Also the fate of one of the races (forgot the name) yay for double edged swords. And moral ambiguity and back stabbing and awesome.
    >> Anonymous 01/26/09(Mon)09:32 No.3524271
    Even though Gibson has already been mentioned, I would like to encourage people to read also his earlier short stories collected in Burning Chrome. The book has 10 short stories and 7 of those belong to my all time favourites.

    Of course, the one everyone /tg/ should read is Dogfight, story about loser who runs into gaming group of ex-soldiers. [spoiler]Story of how he does everything he can to beat them in the game to earn respect, but in the end when he wins, no one likes him[/spoiler]
    >> Anonymous 01/26/09(Mon)09:33 No.3524275
    I have no mouth and I must scream is good, if short.
    >> Anonymous 01/26/09(Mon)09:42 No.3524309
    Anything by Lois McMaster Bujold. DO IT FAGGOTS.
    >> Anonymous 01/26/09(Mon)09:44 No.3524320
    Speaker for the Dead > Enders Game
    >> Anonymous 01/26/09(Mon)09:45 No.3524328
    The Entire Sci-Fi Masterworks collection.

    DO IT.
    >> Anonymous 01/26/09(Mon)09:57 No.3524390
    Mage: The Awakening - Anansi Boys, by Neil Gaiman. Reality-warping karaoke! Ancient malevolent spirits! Ghosts! Accounting errors!
    >> Anonymous 01/26/09(Mon)10:05 No.3524423

    Then I advise you to never, ever read any Harry Keeler. He wrote some fucking batshit crime novels but most of his accents were written phoenetically, so I imagine it'll piss you off good and proper.
    >> Drawde 01/26/09(Mon)10:10 No.3524448
    Dresden Files
    Eyes of the Dragon
    American Gods

    I don't know why, but Eyes of the Dragon is possibly my favorite book ever. For a while, I would read it once a year. Sometimes twice.

    Eragon. Now hold on here, hear me out. This is EXACTLY what a real Mary Sue is. The story does get rather good in the second book, so the guy can at least write decently when he's not dealing with his shitty Mary Sue, so I have hope for him in the future. As it is, because he has mommy and daddy, he was able to punish some thousand pages of his original creation fanfic as a 'epic' fantasy tetralogy.

    I can't actually think of anything else. I love books and I love reading them, but I can never seem to find ones that interest me, and I can never seem to find the time to read them.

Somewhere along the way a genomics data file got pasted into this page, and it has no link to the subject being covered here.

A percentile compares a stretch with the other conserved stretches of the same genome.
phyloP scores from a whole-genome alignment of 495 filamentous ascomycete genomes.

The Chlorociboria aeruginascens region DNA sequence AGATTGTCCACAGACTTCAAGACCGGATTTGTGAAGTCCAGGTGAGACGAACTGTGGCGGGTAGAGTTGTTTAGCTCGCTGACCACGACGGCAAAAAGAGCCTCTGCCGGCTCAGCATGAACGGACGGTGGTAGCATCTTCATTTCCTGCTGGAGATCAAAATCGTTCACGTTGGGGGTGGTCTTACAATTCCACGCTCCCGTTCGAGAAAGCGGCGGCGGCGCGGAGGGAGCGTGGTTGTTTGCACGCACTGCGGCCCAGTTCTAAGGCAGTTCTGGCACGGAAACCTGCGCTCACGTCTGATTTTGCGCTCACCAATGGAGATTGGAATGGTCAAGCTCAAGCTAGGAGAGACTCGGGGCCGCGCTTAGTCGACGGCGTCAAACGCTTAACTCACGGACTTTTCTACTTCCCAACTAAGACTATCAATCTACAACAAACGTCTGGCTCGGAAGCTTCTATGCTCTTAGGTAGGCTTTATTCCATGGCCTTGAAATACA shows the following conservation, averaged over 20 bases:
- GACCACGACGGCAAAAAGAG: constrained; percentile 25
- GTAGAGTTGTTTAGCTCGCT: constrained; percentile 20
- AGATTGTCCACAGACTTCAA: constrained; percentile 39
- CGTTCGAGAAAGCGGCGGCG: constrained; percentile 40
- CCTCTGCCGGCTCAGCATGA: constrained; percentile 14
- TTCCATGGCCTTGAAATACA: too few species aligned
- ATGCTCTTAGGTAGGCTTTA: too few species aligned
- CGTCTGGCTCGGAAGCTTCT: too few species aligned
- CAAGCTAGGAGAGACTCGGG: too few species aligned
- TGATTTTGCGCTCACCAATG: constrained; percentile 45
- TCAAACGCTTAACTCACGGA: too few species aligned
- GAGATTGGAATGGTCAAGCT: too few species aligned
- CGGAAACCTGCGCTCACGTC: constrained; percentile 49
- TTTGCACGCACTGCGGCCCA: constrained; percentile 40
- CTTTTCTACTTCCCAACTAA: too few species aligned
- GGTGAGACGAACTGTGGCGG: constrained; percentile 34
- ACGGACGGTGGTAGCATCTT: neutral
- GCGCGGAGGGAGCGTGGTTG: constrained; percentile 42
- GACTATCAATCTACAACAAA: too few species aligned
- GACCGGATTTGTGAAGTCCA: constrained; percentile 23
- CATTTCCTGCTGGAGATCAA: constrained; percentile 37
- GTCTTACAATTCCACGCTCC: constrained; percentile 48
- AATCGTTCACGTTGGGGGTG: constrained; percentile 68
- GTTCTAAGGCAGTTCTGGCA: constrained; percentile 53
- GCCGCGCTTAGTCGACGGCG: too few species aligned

I like a good fantasy story, except without most of the things make fantasy. Hell, I kind of want to see an interesting fantasy story with SCIENCE! injected into the magic. Mistborn did that pretty well. All of it seems the same after a while. Plus, I really hate that most of them are written in the 'style' of the area. I hate having to piece through that, especially when the book isn't first person. It's hockey as shit.
    >> Anonymous 01/26/09(Mon)10:12 No.3524455
    Daisy... Daisy...
    >> Anonymous 01/26/09(Mon)10:12 No.3524459
    >> Anonymous 01/26/09(Mon)10:13 No.3524462
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    >> Gaow? 01/26/09(Mon)10:13 No.3524464
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    >> Anonymous 01/26/09(Mon)10:13 No.3524469
    >> Anonymous 01/26/09(Mon)10:43 No.3524630
    WTF, /tg/? Noone's mentioned Tolkien yet. They might be old, but The Hobbit, LotR and Silmarillion are still some of the greatest fantasy ever written.

    The LotR, especially, is awesome for showing how a Quest should be told story-wise.
    >> Anonymous 01/26/09(Mon)11:04 No.3524736
    I'm just surprised noone mentioned Pratchett either. Read it, it's all good.
    >> Anonymous 01/26/09(Mon)11:12 No.3524771
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    I think you're all forgetting something.
    >> Anonymous 01/26/09(Mon)11:17 No.3524787
    Whole damn series is win.

    Also Xanth series by Peirs anthony, kinda turns into like semi eroitic bitch story at points but that at the least will turn it into a guilty pleasure.

    Anything by Sir Arthur C. Clarke
    >> Anonymous 01/26/09(Mon)11:31 No.3524852
    The Illuminatus Trilogy by Robert Shea and Robert Anton

    Applies to two sort of games. It's good for Paranoia because of the secret societies, drugs and general craziness that goes on.

    I also got a very CoC vibe. There's a great sense of uncovering forbidden knowledge, Things Man Was Not Meant To Know. Plus the liberal sprinkling of Yog-Sothoth's, Cthulhu's and Tsathoggua's help.
    >> Papa Bear 01/26/09(Mon)11:35 No.3524875
    I'm going to pull away from posting genre specific books for a moment.